Workers at the world's largest copper-mining operation are expected to strike on Thursday, driving up copper prices on fears of a shortage of the metal and expectations it could trigger stoppages at other mines.
A strike at the BHP Billiton Ltd. (NYSE:BHP)-controlled Escondida mine in Chile would follow unsuccessful talks on worker compensation between union officials and management, most recently mediated by the Chilean government. It would halt production from the mine in the Atacama Desert in northern Chile that accounts for roughly 5% of global output of copper.
It could also set a precedent for other copper mines facing wage negotiations this year, particularly in Chile, but also in the U.S., analysts say.
A week ago, union workers at Escondida voted to strike, having rejected an offer from operator Minera Escondida that workers say would cut into their benefits. The company requested that authorities intervene to mediate negotiations, but on Tuesday union officials said they were no closer to a deal.
The union accused the company of being rigid in negotiations over wages and benefits for workers at the mine. An agreement with Escondida's largest union, Union No. 1, expired at the end of January.
Global miners have been focused on cutting costs and improving productivity, triggered by what became a multiyear downturn in commodities, despite a recent rebound.
Analysts have predicted a rise in compensation disputes this year, as higher prices spur workers to push for better pay when their contracts expire.
"Despite the sector's recovery, however, the industry is still obsessively focused on unit cost reductions," Jefferies said in a Feb. 6 note. "Mining companies do not want to lock in fixed cost increases."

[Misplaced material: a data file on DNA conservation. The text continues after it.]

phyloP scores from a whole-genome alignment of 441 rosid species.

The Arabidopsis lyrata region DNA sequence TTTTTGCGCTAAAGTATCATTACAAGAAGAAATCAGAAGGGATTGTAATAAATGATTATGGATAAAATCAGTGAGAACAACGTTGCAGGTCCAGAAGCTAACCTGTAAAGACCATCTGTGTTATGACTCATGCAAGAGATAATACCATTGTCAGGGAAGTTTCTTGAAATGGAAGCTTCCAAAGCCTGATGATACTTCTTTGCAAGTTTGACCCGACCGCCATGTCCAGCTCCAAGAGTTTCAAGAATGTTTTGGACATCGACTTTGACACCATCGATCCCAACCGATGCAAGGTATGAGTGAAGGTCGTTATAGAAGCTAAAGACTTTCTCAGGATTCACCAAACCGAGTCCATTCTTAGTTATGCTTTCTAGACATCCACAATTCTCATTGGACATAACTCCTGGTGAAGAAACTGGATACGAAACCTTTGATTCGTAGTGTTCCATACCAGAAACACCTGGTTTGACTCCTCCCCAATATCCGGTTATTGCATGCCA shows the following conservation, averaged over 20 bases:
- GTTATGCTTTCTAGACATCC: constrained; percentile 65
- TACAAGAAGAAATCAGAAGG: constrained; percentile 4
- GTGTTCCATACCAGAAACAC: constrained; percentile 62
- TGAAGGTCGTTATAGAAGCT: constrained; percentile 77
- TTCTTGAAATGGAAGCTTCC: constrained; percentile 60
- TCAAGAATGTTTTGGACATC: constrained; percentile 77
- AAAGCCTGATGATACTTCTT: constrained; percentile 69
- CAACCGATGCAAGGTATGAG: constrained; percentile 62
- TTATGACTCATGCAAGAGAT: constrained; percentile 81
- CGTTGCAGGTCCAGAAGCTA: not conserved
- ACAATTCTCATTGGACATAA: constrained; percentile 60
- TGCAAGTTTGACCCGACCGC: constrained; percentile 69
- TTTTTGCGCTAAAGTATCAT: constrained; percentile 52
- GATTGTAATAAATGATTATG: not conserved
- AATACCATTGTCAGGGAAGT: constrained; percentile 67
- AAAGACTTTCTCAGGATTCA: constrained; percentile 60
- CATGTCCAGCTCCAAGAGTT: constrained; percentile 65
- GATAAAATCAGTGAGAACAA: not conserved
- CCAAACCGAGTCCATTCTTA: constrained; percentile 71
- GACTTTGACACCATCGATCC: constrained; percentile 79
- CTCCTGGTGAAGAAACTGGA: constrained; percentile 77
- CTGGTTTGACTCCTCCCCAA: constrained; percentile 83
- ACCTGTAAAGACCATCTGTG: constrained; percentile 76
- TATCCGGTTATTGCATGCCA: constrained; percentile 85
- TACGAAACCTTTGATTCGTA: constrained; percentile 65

BHP manages the operation and holds a roughly 58% stake. Other investors include Rio Tinto PLC and Japan's Mitsubishi Corp.
"The position the company has taken doesn't allow us to see a solution to the conflict," Union No. 1 said. "The union and its more than 2,500 workers will continue with its contingency plan to start the strike on Thursday."
Expectations of a strike have helped drive the price of copper, used in many products including computers and cars, to a roughly 20-month high. A stoppage at Escondida will cut about 25,000 tons a week from the global copper market, Jefferies said.
On Wednesday, the price of copper on the London Metal Exchange was trading up 1.4% at $5,875 a ton.
It isn't the first strike at the copper operation, which ships more than a million tons of copper a year after processing ore dug up from two large pits. In 2011, workers went on strike for two weeks. There was also a 25-day stoppage in 2006.
The mine will stop producing copper if the strike goes ahead, Minera Escondida said, citing safety reasons. It said the local labor regulator hasdesignated 80 workers to carry out work such as maintenance.